18:50 – At first I pretended not to see Hollister Boy but he’s still looking my way and occasionally waving. I check over my shoulder and there isn’t anyone else on the street so I wave back in an awkward way that could be interpreted as either a wave or or a scratch of my eyebrow should his phantom friend magically appear behind me.
19:15 – I pretend to look at my phone as Hollister Boy casually tosses his backpack over one muscled shoulder and two duffel bags over the other shoulder. He’s walking this way at this very minute. I pretend to be more interested in my phone. I know he’s getting closer because I can smell the coconut oil.
19:30. “Hi, I’m Karoline.”
19:32 – Oops. Hollister Boy is a woman from Poland. She says that she was in line behind me when I bought the bus ticket yesterday so she knows we’re on the same bus to Luang Prabang.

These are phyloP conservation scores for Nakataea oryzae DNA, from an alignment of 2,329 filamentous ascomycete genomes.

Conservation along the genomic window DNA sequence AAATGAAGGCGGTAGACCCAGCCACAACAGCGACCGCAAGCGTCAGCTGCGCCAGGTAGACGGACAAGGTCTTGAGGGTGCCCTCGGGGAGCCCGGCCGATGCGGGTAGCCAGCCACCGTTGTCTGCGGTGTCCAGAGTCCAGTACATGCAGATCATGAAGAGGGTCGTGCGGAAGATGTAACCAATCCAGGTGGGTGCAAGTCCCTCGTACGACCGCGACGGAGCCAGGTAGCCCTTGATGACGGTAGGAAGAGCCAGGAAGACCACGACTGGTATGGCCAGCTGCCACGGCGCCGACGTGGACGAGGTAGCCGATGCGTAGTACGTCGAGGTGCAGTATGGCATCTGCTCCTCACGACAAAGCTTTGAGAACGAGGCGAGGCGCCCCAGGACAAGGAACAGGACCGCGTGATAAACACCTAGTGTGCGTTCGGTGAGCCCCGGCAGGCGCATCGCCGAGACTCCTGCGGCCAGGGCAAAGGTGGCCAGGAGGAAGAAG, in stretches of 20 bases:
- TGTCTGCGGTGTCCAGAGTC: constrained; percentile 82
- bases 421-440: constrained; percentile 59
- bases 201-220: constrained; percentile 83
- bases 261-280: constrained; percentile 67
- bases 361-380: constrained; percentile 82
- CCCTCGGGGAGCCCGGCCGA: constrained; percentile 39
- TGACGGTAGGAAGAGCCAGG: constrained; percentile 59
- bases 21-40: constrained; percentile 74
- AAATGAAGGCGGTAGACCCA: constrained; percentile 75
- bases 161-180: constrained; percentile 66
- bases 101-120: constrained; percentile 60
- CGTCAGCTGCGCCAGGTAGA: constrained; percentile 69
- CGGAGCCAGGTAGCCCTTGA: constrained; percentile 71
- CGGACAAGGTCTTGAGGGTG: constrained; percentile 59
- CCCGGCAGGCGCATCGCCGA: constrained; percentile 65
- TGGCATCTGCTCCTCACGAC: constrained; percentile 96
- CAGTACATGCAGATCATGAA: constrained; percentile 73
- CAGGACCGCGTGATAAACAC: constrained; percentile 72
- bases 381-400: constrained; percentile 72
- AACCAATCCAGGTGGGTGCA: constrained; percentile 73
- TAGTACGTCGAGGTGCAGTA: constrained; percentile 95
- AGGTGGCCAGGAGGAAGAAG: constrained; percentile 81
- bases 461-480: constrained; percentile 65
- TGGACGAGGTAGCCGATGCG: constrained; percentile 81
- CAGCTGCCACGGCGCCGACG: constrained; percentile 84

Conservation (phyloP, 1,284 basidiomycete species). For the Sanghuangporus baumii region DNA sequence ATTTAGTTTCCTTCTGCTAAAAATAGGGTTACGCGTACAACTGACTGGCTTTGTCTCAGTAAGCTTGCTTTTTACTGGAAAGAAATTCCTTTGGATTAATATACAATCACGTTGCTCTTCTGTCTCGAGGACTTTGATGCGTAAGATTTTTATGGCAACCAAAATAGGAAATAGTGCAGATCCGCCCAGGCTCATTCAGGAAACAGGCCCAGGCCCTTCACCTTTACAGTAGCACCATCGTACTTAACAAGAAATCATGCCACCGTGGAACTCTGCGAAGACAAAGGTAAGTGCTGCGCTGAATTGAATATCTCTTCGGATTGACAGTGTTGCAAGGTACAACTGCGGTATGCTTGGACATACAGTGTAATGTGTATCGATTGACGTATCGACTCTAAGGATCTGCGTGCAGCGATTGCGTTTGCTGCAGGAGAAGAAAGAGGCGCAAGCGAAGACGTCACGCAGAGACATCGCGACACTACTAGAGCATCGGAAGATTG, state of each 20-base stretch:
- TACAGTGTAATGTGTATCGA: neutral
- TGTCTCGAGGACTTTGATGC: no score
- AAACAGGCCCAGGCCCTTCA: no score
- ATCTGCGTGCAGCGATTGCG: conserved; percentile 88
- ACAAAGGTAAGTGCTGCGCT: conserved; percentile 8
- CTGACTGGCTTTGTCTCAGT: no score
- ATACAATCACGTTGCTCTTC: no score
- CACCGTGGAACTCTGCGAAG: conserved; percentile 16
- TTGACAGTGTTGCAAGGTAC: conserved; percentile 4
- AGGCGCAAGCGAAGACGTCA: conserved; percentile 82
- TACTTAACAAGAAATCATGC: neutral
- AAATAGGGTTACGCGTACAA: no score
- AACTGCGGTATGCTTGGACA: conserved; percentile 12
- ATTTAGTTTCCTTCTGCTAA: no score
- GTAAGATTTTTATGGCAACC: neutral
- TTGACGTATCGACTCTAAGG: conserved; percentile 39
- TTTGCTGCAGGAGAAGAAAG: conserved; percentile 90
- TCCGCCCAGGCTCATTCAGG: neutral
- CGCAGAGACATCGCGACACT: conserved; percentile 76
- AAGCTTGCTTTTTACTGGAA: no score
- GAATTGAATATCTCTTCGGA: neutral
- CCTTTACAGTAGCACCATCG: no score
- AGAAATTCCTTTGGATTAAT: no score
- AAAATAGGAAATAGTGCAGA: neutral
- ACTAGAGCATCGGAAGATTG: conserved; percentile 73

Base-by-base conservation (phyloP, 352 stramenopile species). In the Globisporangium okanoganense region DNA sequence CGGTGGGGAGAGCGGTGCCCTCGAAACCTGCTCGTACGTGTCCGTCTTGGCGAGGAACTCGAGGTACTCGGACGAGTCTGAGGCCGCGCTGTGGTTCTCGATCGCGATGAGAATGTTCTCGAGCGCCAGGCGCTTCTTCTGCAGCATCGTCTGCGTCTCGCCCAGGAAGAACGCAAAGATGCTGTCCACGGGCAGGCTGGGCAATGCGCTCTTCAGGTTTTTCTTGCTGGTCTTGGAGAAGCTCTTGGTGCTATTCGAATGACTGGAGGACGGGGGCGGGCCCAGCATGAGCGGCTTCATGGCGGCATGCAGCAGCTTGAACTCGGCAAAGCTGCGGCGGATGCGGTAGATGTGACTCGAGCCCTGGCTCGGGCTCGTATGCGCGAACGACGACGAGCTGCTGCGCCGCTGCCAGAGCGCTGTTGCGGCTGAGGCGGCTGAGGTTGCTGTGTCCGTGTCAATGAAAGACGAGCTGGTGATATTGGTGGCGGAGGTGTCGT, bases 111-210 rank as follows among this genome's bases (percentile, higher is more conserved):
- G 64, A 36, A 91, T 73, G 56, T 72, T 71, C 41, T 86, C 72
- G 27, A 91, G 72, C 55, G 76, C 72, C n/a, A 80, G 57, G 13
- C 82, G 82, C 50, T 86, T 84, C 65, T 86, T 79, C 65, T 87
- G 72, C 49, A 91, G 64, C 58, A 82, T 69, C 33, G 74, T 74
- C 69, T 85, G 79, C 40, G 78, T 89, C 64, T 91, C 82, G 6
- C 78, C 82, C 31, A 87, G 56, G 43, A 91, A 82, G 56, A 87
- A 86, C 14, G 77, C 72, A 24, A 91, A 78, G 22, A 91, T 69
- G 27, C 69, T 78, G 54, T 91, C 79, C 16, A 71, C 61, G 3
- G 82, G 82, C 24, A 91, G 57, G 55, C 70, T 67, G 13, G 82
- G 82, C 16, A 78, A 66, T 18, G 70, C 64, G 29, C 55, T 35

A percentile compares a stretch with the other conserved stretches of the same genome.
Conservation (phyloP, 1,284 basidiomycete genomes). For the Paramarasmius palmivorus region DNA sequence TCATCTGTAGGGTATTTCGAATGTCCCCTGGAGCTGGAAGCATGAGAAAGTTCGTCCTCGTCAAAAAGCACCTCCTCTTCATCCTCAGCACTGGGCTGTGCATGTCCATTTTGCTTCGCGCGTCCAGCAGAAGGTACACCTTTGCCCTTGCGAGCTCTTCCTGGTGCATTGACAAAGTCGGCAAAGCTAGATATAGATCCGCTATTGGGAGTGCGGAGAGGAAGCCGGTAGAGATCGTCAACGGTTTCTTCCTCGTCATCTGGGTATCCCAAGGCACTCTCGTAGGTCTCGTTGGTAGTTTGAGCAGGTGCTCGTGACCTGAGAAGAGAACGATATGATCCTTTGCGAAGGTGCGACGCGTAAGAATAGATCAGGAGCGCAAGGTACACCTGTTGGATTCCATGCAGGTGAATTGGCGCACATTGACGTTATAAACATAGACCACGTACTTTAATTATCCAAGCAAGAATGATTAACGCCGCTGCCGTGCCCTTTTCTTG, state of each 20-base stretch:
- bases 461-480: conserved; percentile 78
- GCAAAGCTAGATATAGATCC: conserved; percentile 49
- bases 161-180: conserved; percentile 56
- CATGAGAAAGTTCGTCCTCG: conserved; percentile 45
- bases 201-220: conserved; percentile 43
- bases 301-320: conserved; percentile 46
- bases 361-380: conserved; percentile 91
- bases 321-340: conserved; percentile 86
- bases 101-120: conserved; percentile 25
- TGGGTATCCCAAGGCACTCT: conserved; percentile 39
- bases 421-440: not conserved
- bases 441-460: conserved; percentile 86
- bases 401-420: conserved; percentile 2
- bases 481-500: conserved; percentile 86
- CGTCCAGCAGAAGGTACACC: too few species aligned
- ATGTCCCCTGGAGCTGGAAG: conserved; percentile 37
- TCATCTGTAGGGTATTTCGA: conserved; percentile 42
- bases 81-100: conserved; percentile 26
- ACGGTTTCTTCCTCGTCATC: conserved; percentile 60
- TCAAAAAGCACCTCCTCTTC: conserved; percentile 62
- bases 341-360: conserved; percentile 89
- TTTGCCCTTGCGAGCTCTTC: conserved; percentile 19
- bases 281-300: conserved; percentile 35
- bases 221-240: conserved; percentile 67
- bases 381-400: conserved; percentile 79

19:40 – The shuttle is now an hour and 10 minutes late but Karoline assures me this is par for the course. She’s working on an archeological dig at the Plain of Jars in northern Laos and makes a “supply run” into Vientiane once a month.
19:50 – While rummaging through one of her two duffel bags, Karoline mentions that her name in Slavic means “tiny and feminine.” She may have been a fragile child but when I catch a glimpse of what’s in the duffel bags I understand what happened. Each bag contains several big jars of Creatine and a dozen or more boxes of Protein Bars.
20:10 – A six-seat “stretch” tuk tuk shows up – one hour and 40 minutes late. There are already nine people crammed inside so it’s going to be cozy. I squeeze in between two guys on the bench seat and Karoline sits on the floor, between my legs. She leans back against me. Hard. I’m scared.